7. "Sign of the Times" by Harry Styles
I listened to this song a lot during the period I wrote Why Comics?. It's dark and louche and super 70s, a high voice crooning repetitively about "the bullets." It's existential, in a way that fits right now. I heard it on the radio one day driving to work, with no pre-existing notion of Harry Styles or One Direction, and was immediately hooked.

8. "Hard to Explain" by The Strokes
When I started working on Why Comics?, I was teaching a graduate seminar at Harvard on "The Graphic Novel." One day in class we were discussing the effect of what in comics is called "the gutter"—the blank space, which is often white, in between panels. One of my grad students, who is studying poetry, mentioned how an analogue to the gutter effect in comics would be the pause in the Strokes song "Hard to Explain." At first I thought this was curious—I was surprised to hear a Strokes song from 15 years before invoked seemingly out of nowhere in my seminar—but I liked the point, and it became something I thought about a lot, especially as his comment kicked off a massive re-immersion for me in their first album Is This It, which I had loved since it came out in 2001 but which had kind of fallen by the wayside. The comment rescued that album from the wayside for me and brought it back into my life. I just Googled the song and there's tons on the internet about its "hard pause." Someone wrote on a message board: "When it first came out, everyone in the club I was in kind of fell over and looked confused when the pause came!" Now I associate the Strokes with thinking about articulated absence. I gave a rare Strokes 7" to my research assistant who worked with me on the book for a present. "Hard to Explain" is now the gutter song. (By the way, one of the best chapters in Jennifer Egan's Pulitzer-Prize winning A Visit From the Goon Squad is about a kid who keeps an inventory of "great rock'n'roll pauses.")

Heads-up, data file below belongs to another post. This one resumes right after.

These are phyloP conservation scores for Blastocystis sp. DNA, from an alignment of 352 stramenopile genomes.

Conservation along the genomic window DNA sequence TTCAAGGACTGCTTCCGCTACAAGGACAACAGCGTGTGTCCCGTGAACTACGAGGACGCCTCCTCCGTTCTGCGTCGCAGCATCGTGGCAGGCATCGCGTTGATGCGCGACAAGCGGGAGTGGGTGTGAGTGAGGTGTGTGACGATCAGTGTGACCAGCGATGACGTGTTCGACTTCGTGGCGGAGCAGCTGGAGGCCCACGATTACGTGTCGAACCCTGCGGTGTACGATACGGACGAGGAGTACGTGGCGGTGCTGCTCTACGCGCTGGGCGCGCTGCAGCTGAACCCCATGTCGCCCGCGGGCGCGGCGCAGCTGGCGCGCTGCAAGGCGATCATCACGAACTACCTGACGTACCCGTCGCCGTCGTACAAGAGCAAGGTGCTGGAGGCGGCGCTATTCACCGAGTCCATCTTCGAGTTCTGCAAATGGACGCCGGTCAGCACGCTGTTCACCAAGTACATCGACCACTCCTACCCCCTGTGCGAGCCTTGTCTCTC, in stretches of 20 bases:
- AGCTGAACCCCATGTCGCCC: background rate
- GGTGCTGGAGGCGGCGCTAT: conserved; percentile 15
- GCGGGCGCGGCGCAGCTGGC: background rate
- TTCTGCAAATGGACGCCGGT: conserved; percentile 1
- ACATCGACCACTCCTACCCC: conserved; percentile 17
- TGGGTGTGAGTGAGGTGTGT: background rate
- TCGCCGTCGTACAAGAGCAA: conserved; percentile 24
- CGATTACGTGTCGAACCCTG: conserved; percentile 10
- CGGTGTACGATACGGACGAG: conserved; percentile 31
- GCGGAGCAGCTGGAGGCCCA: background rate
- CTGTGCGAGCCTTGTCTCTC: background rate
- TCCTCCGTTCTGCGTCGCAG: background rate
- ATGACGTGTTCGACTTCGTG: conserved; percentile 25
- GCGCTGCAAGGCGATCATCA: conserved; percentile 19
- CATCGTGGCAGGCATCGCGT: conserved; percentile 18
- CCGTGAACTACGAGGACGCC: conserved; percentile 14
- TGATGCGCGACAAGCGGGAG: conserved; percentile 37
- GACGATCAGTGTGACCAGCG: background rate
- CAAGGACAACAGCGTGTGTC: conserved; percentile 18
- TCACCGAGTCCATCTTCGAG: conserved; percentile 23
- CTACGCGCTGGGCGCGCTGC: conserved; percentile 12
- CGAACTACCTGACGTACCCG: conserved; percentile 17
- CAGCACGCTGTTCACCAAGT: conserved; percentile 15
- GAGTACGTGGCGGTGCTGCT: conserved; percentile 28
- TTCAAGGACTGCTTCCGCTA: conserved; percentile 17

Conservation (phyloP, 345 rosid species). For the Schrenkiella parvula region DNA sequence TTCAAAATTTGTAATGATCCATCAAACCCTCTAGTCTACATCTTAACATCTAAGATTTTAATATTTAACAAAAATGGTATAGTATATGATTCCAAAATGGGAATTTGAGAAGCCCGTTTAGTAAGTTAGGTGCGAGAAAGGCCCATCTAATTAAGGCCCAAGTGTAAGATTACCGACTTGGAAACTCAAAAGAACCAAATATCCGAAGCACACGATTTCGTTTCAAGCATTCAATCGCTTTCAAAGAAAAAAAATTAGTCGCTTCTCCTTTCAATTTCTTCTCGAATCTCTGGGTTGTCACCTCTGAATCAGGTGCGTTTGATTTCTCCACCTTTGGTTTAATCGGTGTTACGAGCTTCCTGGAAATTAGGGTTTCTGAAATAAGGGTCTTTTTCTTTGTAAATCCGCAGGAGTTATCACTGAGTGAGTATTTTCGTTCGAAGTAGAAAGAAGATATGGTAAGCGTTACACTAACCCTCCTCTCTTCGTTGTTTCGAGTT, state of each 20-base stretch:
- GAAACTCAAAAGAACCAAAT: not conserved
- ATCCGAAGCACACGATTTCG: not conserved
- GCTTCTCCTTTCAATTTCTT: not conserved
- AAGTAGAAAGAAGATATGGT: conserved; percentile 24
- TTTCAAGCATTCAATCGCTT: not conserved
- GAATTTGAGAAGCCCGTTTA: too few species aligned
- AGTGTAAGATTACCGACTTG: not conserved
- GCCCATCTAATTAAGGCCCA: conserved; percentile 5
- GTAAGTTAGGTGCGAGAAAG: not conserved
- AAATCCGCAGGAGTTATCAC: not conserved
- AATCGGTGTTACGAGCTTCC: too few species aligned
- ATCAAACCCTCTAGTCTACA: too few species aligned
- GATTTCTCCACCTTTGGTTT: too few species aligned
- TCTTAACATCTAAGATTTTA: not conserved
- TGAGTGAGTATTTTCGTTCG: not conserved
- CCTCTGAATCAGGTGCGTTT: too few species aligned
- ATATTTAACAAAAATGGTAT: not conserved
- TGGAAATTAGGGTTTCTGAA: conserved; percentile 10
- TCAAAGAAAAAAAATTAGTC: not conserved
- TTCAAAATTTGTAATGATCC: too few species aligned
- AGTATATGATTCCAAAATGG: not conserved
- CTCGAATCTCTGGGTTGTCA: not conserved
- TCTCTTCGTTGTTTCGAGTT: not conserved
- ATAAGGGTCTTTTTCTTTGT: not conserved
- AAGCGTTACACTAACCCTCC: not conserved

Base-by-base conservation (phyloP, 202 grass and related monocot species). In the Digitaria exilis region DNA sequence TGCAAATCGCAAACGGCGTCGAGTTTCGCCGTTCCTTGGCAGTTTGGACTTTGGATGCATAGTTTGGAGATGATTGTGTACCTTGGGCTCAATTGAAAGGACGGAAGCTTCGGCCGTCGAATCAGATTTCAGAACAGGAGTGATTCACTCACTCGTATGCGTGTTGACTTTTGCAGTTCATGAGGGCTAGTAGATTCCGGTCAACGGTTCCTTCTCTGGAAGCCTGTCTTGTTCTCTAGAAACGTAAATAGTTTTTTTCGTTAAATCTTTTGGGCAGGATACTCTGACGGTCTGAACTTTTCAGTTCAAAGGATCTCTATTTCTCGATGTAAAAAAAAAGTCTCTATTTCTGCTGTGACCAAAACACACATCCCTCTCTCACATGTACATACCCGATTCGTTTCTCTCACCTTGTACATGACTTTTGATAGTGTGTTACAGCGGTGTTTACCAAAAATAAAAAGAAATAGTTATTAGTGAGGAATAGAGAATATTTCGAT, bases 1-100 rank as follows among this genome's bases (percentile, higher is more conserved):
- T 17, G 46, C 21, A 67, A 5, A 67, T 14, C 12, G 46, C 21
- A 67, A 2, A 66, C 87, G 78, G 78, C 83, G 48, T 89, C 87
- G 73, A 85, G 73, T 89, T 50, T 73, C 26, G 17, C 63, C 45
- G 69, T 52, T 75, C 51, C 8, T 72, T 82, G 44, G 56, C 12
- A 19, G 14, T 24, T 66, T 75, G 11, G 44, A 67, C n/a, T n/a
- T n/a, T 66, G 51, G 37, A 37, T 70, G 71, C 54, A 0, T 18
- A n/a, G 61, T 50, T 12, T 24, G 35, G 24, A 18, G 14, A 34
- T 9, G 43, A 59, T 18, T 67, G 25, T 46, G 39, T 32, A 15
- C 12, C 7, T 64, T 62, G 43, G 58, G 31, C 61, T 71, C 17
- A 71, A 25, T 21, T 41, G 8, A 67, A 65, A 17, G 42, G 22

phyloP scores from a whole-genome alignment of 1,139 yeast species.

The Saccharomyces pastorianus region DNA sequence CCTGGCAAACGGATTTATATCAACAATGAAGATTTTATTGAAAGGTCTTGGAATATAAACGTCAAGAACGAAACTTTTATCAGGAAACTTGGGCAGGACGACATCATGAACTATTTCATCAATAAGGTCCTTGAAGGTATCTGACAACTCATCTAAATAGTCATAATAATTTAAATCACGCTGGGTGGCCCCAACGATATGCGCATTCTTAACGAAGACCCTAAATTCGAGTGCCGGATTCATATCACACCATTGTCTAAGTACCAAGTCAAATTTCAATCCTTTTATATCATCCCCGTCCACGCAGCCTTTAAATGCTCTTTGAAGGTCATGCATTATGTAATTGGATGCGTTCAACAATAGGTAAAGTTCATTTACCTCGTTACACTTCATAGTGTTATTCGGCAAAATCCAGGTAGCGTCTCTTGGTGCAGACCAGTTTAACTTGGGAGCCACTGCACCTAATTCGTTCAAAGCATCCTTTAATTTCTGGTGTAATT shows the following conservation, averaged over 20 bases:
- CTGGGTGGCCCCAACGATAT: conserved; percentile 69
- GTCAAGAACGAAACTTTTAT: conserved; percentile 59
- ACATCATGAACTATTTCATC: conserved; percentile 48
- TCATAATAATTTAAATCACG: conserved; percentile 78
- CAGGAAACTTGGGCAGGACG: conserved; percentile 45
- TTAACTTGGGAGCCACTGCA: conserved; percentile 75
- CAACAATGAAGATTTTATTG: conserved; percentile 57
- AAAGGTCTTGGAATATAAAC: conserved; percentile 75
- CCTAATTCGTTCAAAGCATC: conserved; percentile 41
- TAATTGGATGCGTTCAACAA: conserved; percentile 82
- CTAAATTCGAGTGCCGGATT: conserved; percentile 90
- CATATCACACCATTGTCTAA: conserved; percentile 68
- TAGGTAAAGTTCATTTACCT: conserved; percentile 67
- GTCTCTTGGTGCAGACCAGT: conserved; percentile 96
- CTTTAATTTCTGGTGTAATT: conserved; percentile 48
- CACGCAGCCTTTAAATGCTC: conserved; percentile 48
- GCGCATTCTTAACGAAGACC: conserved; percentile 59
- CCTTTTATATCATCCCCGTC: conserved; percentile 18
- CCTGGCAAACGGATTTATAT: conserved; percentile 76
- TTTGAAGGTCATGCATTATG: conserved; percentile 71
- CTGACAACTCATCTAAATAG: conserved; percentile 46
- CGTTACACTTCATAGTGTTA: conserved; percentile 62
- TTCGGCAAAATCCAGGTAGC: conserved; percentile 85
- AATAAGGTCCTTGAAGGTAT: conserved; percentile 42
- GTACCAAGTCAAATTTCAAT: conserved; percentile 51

9. "Needles and Pins" by the Ramones
This is one of my favorite songs. The Ramones represent a crossover between punk music and comics, of which they were fans and which appears in a lot of their album art, so they loom large in Why Comics? "Needles and Pins," a cover, appears on Road to Ruin, the 1978 Ramones album with a cartoon cover picturing the band that was originally executed by Gus MacDonald and later modified by John Holmstrom, the cartoonist who was one of the founding editors of the massively influential Punk magazine. The 2005 box set Weird Tales of the Ramones even comes with a comic book anthology full of comics about the Ramones, by cartoonists such as Jaime Hernandez (who did the cover to my book).

10. "Ring of Keys" by Sidney Lucas and Beth Malone
This is from the soundtrack to the musical Fun Home, which was adapted from the 2006 memoir by Alison Bechdel. I write about Fun Home in the last chapter of Why Comics?, on comics and queerness. And I reproduce the page from the book in which the Alison character, as a young child, spies a person she names a "truck-driving bulldyke" in a diner, which causes her to feel a surge of joy and identification. In the comics page, the woman, who has short hair and a plaid shirt, has a ring of keys on her belt, completing her tough and competent look. Lisa Kron and Jeanine Tesori, who collaborated on the adaptation and song, did something brilliant in making a small visual detail—which goes unremarked upon in the book—a centerpiece of the musical. At the TONY Awards ceremony in 2015, the young actress Sidney Lucas, playing the child Alison, sang "Ring of Keys," which is both deeply touching and sweetly funny. Fun Home won the award for Best Musical.

11. "White Rabbit (Arabic version)," by Mayssa Kara
When I needed some energy I listened to the Arabic version of "White Rabbit," sung by the amazing Lebanese singer Mayssa Kara. The original "White Rabbit," by Jefferson Airplane, a San Francisco band, came out in 1967, when underground comics were just about to really explode on the scene in that city. So I like the psychedelic framework of that song, but in the Mayssa Kara version, it's even more stripped down and propulsive building to the crescendo at the end and it feels emotionally raw in a way Grace Slick's version doesn't. This song feels like an injection of something powerful to me.

Hillary Chute and Why Comics? links:

the author's Wikipedia entry
excerpt from the book
excerpt from the book

Comic Book Bin review
Kirkus review
Pittsburgh Post-Gazette review
Popmatters review

History News Network interview with the author
News@Northeastern profile of the author

also at Largehearted Boy:

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Book Notes (2015 - ) (authors create music playlists for their book)
Book Notes (2012 - 2014) (authors create music playlists for their book)
Book Notes (2005 - 2011) (authors create music playlists for their book)
my 11 favorite Book Notes playlist essays